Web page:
8. In the mood of the spiritual teacher the Master punished Rani Rasmani
One day Rani Rasmani came to the temple; all the officers were very busy. The shirkers too were that day attending to their duties very carefully. After taking her bath in the Ganga, the Rani went to the Kali temple. The worship and the dressing up of the divine Kali were then finished. The Rani saluted the Mother and sat down on a seat near the holy image within the temple to perform her daily worship. She saw the junior Bhattacharya near and requested him to sing “Mother’s name”. The Master also sat down near the Rani and, filled with devotional emotions, began to sing the songs of Ramprasad, Kamalakanta and other mystics; she was listening to these songs while performing worship, Japa, etc. This went on for some time; but the Master suddenly got annoyed and stopped singing and sharply exclaimed in a harsh tone, “That thought alone! That thought even here?” Saying so, he immediately struck the tender person of the Rani with the palm of his hand. The Master was in that very mood now in which a father becomes angry and punishes his child on seeing something wrong in its conduct. But who understood that?
9. Its result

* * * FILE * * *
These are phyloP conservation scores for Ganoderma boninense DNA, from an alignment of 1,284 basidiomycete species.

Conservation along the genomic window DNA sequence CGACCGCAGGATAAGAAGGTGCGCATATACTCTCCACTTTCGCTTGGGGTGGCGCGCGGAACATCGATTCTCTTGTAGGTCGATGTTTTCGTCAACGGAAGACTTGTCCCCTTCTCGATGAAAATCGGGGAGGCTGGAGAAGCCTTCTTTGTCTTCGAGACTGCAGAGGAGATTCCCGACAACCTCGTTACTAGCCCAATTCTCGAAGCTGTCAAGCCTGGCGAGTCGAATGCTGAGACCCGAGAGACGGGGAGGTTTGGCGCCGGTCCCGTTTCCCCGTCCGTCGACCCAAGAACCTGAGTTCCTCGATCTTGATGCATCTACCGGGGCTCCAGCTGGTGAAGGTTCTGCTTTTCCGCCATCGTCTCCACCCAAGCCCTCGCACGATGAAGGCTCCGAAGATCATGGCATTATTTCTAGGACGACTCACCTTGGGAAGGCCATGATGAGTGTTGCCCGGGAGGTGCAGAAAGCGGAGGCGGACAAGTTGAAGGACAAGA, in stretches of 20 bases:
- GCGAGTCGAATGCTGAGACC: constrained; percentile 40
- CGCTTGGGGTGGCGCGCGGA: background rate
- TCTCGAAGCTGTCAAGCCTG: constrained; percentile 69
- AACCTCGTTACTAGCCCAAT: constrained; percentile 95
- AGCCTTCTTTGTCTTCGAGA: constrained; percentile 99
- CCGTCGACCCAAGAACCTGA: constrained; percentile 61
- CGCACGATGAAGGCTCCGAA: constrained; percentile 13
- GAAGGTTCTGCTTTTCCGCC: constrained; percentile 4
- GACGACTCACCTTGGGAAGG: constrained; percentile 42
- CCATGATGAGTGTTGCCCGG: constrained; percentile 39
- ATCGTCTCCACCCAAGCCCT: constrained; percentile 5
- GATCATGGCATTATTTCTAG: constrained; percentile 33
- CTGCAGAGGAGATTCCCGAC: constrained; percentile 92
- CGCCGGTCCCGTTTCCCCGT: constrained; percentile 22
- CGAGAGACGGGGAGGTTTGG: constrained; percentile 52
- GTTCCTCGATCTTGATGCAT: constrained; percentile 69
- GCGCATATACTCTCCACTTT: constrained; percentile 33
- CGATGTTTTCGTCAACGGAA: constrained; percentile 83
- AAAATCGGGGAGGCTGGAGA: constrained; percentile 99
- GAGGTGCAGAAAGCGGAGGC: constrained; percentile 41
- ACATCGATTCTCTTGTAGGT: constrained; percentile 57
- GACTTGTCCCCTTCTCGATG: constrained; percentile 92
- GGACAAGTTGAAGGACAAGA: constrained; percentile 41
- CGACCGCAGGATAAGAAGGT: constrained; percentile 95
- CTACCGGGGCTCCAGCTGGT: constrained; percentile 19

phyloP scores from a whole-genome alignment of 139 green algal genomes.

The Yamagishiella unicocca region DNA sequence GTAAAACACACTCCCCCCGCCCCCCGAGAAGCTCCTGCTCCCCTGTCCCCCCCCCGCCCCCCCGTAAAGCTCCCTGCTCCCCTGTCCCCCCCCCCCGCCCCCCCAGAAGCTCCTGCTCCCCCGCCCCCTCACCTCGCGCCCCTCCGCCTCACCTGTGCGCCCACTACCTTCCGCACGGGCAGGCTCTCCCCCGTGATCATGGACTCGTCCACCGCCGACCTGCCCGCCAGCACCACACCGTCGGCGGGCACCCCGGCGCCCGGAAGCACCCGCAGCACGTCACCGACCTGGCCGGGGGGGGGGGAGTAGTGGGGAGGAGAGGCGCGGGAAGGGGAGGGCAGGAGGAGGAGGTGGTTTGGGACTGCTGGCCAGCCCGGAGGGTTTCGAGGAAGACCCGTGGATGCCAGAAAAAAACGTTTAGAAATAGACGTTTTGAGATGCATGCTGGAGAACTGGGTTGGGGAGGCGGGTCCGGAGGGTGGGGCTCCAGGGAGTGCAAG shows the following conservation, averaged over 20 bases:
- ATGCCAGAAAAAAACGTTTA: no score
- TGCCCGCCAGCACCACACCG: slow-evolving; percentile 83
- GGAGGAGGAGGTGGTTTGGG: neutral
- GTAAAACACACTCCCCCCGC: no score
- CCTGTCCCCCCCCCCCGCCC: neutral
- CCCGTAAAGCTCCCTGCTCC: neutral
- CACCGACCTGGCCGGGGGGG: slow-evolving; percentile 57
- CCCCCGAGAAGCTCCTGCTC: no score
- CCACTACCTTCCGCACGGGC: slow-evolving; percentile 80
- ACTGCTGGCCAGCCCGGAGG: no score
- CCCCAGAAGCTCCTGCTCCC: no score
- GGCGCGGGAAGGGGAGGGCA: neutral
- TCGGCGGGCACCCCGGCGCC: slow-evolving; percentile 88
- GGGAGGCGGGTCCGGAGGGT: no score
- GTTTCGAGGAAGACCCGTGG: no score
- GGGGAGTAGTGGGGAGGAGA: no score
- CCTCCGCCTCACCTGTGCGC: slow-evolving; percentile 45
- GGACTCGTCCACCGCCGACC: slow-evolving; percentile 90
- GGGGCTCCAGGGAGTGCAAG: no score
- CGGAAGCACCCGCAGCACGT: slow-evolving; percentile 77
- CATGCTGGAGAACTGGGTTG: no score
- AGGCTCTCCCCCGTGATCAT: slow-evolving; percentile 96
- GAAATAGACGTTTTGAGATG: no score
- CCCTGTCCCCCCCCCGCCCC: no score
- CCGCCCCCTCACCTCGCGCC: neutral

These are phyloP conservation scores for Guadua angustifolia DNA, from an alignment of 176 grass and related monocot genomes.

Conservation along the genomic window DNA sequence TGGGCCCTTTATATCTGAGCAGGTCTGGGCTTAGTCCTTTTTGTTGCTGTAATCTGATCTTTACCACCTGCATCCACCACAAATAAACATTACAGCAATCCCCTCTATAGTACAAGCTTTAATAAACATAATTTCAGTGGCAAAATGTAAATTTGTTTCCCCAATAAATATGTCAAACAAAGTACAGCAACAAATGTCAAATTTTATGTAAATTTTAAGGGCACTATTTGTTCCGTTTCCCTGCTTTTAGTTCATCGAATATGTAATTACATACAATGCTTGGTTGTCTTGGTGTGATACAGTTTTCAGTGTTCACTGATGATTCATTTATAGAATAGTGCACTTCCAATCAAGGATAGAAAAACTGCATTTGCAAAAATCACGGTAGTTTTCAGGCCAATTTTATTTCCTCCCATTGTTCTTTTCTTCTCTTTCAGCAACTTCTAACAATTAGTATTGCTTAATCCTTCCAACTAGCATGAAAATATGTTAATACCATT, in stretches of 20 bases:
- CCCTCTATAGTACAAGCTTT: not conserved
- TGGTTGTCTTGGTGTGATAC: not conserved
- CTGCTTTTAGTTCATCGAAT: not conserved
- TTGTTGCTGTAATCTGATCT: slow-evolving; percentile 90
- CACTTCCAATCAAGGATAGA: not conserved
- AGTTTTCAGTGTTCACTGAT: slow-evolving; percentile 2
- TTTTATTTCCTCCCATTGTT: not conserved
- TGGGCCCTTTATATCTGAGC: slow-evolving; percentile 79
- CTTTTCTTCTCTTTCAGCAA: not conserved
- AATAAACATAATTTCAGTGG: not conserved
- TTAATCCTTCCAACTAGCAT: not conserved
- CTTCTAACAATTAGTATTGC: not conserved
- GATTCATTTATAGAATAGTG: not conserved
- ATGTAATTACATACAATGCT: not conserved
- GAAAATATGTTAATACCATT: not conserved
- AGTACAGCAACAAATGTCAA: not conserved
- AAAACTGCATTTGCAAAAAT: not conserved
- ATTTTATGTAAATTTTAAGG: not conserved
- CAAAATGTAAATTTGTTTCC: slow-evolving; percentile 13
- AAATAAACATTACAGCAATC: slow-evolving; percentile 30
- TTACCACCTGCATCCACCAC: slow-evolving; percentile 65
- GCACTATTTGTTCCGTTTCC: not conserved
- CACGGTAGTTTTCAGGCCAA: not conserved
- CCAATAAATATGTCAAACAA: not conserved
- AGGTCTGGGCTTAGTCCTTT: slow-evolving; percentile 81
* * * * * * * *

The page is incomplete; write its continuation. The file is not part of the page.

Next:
All the officers in the temple and the women attendants of the Rani raised a hue and cry. The gatekeeper ran hastily to catch hold of the Master. Wondering what the noise within the temple was due to, the officers came there out of curiosity. But those who were the main cause of this noise—the Master and Rani Rasmani—both were calm and tranquil, without taking any notice of the noise and the officers’ running hither and thither. The Master was calm and quiet with a gentle smile escaping his lips, serenely poised in his self. And finding on self-analysis that she had been thinking about the result of a particular case pending in the law court at that time instead of meditating on the universal Mother, the Rani was a little embarrassed, repentant and serious. Again, wondering how the Master could know her thought, the Rani had also an element of surprise in her mind. Brought suddenly to her senses by the noise made by the officers, she apprehended that there was a possibility of a great injury being inflicted on the innocent Master by the mean-minded people; she then commanded them in a serious mood. “Bhattacharya is not at all to blame. Do not find fault with him” Later, Mathur heard the whole story from the Rani and approved of her order. Some of the officers became very much disappointed; but what could they do? They thought, “What business have we with the big affairs of big people!” and remained quiet. When he reads this the reader will perhaps think, “What a strange mood of the spiritual teacher is this? What queer manifestation of that mood is this, that of assaulting people?”